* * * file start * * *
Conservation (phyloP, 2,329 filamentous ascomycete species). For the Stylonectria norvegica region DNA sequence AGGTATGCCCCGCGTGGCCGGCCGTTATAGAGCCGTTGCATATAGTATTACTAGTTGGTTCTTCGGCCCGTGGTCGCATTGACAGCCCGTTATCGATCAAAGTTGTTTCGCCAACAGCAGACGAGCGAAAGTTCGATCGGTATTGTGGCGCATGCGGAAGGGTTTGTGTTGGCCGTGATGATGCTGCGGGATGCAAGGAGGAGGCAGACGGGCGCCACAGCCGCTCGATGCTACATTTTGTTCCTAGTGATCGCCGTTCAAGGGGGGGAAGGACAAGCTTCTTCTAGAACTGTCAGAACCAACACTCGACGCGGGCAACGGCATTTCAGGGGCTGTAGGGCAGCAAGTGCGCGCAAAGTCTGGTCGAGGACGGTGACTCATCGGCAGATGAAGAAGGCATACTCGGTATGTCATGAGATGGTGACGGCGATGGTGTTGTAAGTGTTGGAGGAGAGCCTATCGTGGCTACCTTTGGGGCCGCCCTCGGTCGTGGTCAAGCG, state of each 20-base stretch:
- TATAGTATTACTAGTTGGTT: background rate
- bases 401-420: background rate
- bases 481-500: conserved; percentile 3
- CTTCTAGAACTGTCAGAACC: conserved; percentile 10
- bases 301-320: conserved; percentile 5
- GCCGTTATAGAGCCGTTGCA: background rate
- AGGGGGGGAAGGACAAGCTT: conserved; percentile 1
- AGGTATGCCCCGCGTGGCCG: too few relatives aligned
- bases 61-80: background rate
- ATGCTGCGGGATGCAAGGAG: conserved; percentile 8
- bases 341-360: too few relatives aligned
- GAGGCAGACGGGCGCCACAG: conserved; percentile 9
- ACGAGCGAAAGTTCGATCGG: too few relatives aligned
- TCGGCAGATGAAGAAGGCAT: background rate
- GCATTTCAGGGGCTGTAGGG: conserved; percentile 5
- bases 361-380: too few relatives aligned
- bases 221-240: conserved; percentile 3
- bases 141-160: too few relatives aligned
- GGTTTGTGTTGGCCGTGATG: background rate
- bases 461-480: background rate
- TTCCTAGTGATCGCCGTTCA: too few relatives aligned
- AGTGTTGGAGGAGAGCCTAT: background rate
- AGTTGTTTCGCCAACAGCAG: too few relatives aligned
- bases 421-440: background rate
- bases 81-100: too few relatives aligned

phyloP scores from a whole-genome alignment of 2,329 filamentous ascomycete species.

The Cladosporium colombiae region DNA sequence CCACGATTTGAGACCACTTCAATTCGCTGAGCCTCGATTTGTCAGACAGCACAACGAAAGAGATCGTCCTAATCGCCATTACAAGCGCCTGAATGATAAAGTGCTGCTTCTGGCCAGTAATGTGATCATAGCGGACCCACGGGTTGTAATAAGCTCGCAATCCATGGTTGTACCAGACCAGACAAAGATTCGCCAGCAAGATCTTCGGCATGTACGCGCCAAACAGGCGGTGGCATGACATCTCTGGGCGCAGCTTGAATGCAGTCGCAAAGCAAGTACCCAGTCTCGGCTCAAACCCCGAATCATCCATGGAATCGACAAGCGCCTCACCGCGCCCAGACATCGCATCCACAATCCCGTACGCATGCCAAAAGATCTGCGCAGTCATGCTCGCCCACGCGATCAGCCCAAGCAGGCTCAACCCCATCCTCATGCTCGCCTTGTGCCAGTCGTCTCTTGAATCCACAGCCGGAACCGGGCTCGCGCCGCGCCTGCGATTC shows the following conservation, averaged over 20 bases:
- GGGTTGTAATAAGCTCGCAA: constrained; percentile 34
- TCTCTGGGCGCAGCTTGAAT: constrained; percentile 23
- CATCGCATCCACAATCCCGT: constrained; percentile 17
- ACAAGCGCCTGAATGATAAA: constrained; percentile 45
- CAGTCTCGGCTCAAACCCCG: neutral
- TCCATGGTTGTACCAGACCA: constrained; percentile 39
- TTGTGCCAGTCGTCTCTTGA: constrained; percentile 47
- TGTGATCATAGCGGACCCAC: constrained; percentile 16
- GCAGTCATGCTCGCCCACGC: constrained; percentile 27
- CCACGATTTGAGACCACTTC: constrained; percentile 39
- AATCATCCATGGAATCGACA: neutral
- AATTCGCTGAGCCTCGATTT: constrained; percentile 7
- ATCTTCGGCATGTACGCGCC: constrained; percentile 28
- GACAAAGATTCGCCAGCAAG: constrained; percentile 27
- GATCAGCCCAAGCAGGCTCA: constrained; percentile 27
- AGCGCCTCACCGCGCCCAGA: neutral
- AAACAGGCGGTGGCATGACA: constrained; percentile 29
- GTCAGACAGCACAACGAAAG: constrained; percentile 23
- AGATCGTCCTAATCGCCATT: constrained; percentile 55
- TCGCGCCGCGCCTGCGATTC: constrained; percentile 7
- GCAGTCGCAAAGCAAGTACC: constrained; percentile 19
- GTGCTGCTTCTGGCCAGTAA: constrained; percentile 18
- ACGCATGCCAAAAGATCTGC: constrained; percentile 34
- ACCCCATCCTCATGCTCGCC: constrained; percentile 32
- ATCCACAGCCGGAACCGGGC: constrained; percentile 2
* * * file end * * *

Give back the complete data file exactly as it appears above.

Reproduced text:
Conservation (phyloP, 2,329 filamentous ascomycete species). For the Stylonectria norvegica region DNA sequence AGGTATGCCCCGCGTGGCCGGCCGTTATAGAGCCGTTGCATATAGTATTACTAGTTGGTTCTTCGGCCCGTGGTCGCATTGACAGCCCGTTATCGATCAAAGTTGTTTCGCCAACAGCAGACGAGCGAAAGTTCGATCGGTATTGTGGCGCATGCGGAAGGGTTTGTGTTGGCCGTGATGATGCTGCGGGATGCAAGGAGGAGGCAGACGGGCGCCACAGCCGCTCGATGCTACATTTTGTTCCTAGTGATCGCCGTTCAAGGGGGGGAAGGACAAGCTTCTTCTAGAACTGTCAGAACCAACACTCGACGCGGGCAACGGCATTTCAGGGGCTGTAGGGCAGCAAGTGCGCGCAAAGTCTGGTCGAGGACGGTGACTCATCGGCAGATGAAGAAGGCATACTCGGTATGTCATGAGATGGTGACGGCGATGGTGTTGTAAGTGTTGGAGGAGAGCCTATCGTGGCTACCTTTGGGGCCGCCCTCGGTCGTGGTCAAGCG, state of each 20-base stretch:
- TATAGTATTACTAGTTGGTT: background rate
- bases 401-420: background rate
- bases 481-500: conserved; percentile 3
- CTTCTAGAACTGTCAGAACC: conserved; percentile 10
- bases 301-320: conserved; percentile 5
- GCCGTTATAGAGCCGTTGCA: background rate
- AGGGGGGGAAGGACAAGCTT: conserved; percentile 1
- AGGTATGCCCCGCGTGGCCG: too few relatives aligned
- bases 61-80: background rate
- ATGCTGCGGGATGCAAGGAG: conserved; percentile 8
- bases 341-360: too few relatives aligned
- GAGGCAGACGGGCGCCACAG: conserved; percentile 9
- ACGAGCGAAAGTTCGATCGG: too few relatives aligned
- TCGGCAGATGAAGAAGGCAT: background rate
- GCATTTCAGGGGCTGTAGGG: conserved; percentile 5
- bases 361-380: too few relatives aligned
- bases 221-240: conserved; percentile 3
- bases 141-160: too few relatives aligned
- GGTTTGTGTTGGCCGTGATG: background rate
- bases 461-480: background rate
- TTCCTAGTGATCGCCGTTCA: too few relatives aligned
- AGTGTTGGAGGAGAGCCTAT: background rate
- AGTTGTTTCGCCAACAGCAG: too few relatives aligned
- bases 421-440: background rate
- bases 81-100: too few relatives aligned

phyloP scores from a whole-genome alignment of 2,329 filamentous ascomycete species.

The Cladosporium colombiae region DNA sequence CCACGATTTGAGACCACTTCAATTCGCTGAGCCTCGATTTGTCAGACAGCACAACGAAAGAGATCGTCCTAATCGCCATTACAAGCGCCTGAATGATAAAGTGCTGCTTCTGGCCAGTAATGTGATCATAGCGGACCCACGGGTTGTAATAAGCTCGCAATCCATGGTTGTACCAGACCAGACAAAGATTCGCCAGCAAGATCTTCGGCATGTACGCGCCAAACAGGCGGTGGCATGACATCTCTGGGCGCAGCTTGAATGCAGTCGCAAAGCAAGTACCCAGTCTCGGCTCAAACCCCGAATCATCCATGGAATCGACAAGCGCCTCACCGCGCCCAGACATCGCATCCACAATCCCGTACGCATGCCAAAAGATCTGCGCAGTCATGCTCGCCCACGCGATCAGCCCAAGCAGGCTCAACCCCATCCTCATGCTCGCCTTGTGCCAGTCGTCTCTTGAATCCACAGCCGGAACCGGGCTCGCGCCGCGCCTGCGATTC shows the following conservation, averaged over 20 bases:
- GGGTTGTAATAAGCTCGCAA: constrained; percentile 34
- TCTCTGGGCGCAGCTTGAAT: constrained; percentile 23
- CATCGCATCCACAATCCCGT: constrained; percentile 17
- ACAAGCGCCTGAATGATAAA: constrained; percentile 45
- CAGTCTCGGCTCAAACCCCG: neutral
- TCCATGGTTGTACCAGACCA: constrained; percentile 39
- TTGTGCCAGTCGTCTCTTGA: constrained; percentile 47
- TGTGATCATAGCGGACCCAC: constrained; percentile 16
- GCAGTCATGCTCGCCCACGC: constrained; percentile 27
- CCACGATTTGAGACCACTTC: constrained; percentile 39
- AATCATCCATGGAATCGACA: neutral
- AATTCGCTGAGCCTCGATTT: constrained; percentile 7
- ATCTTCGGCATGTACGCGCC: constrained; percentile 28
- GACAAAGATTCGCCAGCAAG: constrained; percentile 27
- GATCAGCCCAAGCAGGCTCA: constrained; percentile 27
- AGCGCCTCACCGCGCCCAGA: neutral
- AAACAGGCGGTGGCATGACA: constrained; percentile 29
- GTCAGACAGCACAACGAAAG: constrained; percentile 23
- AGATCGTCCTAATCGCCATT: constrained; percentile 55
- TCGCGCCGCGCCTGCGATTC: constrained; percentile 7
- GCAGTCGCAAAGCAAGTACC: constrained; percentile 19
- GTGCTGCTTCTGGCCAGTAA: constrained; percentile 18
- ACGCATGCCAAAAGATCTGC: constrained; percentile 34
- ACCCCATCCTCATGCTCGCC: constrained; percentile 32
- ATCCACAGCCGGAACCGGGC: constrained; percentile 2